HUGHSON, Calif. (AP) — A former Marine applauded for voluntarily guarding a central California elementary school apparently misrepresented his service history, U.S. Marine Corps officials said Thursday.
Craig Pusley showed up for a second day of guard duty Thursday at Hughson Elementary School, this time in civilian clothes after wearing military fatigues the day before. He was gone by midmorning, after Unified School District Superintendent Brian Beck discovered discrepancies about Pusley's military service and asked him to leave.
A day earlier, Pusley, 25, told The Modesto Bee he was a sergeant in the Marine Reserve and had deployed to Iraq and Afghanistan. Pusley said he was unemployed and using his reservist pay to support his wife and 3-year-old child.
Capt. Gregory A. Wolf, a Marines spokesman, told The Associated Press on Thursday that Pusley never served overseas and was discharged in 2008 as a private after serving less than a year at the Marine Corps Recruit Depot in San Diego. He also is not a reservist.
Laura Fong, the principal at Hughson Elementary School, wouldn't comment on the controversy Thursday because she said she didn't know all the facts. But she said it was a "very heartwarming thing" when the former Marine showed up Wednesday, and his presence made her and the staff feel safer.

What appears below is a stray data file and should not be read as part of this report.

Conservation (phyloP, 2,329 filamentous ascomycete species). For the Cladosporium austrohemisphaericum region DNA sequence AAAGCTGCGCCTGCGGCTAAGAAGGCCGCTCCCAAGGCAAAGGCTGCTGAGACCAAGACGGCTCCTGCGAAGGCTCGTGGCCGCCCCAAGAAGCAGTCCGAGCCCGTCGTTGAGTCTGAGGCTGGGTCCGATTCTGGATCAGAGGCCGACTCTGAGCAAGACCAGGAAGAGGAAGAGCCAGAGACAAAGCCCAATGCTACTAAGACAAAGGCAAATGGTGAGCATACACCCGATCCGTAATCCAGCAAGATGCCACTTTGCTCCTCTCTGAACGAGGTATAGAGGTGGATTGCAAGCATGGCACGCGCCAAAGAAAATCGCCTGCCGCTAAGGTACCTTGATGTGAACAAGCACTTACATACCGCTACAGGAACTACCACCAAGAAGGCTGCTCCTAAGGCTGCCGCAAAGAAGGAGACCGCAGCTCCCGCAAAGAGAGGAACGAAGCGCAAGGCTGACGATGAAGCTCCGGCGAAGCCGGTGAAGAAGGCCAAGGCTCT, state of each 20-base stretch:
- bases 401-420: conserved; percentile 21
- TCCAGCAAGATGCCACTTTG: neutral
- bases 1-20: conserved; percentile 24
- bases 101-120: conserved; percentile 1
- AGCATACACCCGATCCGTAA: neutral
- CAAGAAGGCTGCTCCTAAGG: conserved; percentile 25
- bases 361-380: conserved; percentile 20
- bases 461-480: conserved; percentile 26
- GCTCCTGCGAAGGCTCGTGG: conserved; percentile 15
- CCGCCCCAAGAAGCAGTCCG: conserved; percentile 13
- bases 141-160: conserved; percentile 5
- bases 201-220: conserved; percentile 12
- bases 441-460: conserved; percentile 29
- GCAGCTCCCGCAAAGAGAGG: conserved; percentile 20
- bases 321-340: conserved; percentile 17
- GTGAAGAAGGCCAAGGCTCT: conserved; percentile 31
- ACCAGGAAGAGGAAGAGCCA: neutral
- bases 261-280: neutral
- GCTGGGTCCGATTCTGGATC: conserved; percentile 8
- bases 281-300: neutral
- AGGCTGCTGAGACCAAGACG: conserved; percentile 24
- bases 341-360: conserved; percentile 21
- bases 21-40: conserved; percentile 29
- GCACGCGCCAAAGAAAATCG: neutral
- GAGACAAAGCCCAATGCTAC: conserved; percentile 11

Before the controversy, parents in the small agricultural community 100 miles southeast of San Francisco thanked Pusley for guarding their children and bought him cups of coffee.
"In the beginning, I thought it was a good idea, because as a parent I was concerned about safety with everything going on," Amber Navarro, 26, said while picking up her first-grader at the school. "He seemed like a really nice guy."
Pusley, who did not respond to calls for comment from the AP, told the Bee he had responded to a call on Facebook for veterans to help protect schools in the wake of the mass shooting at a Connecticut elementary school. A Facebook group called Veterans on Watch, created this month, is circulating a White House petition that calls for the employment of competent veterans as armed security guards in America's schools, and 2,239 people have signed it so far.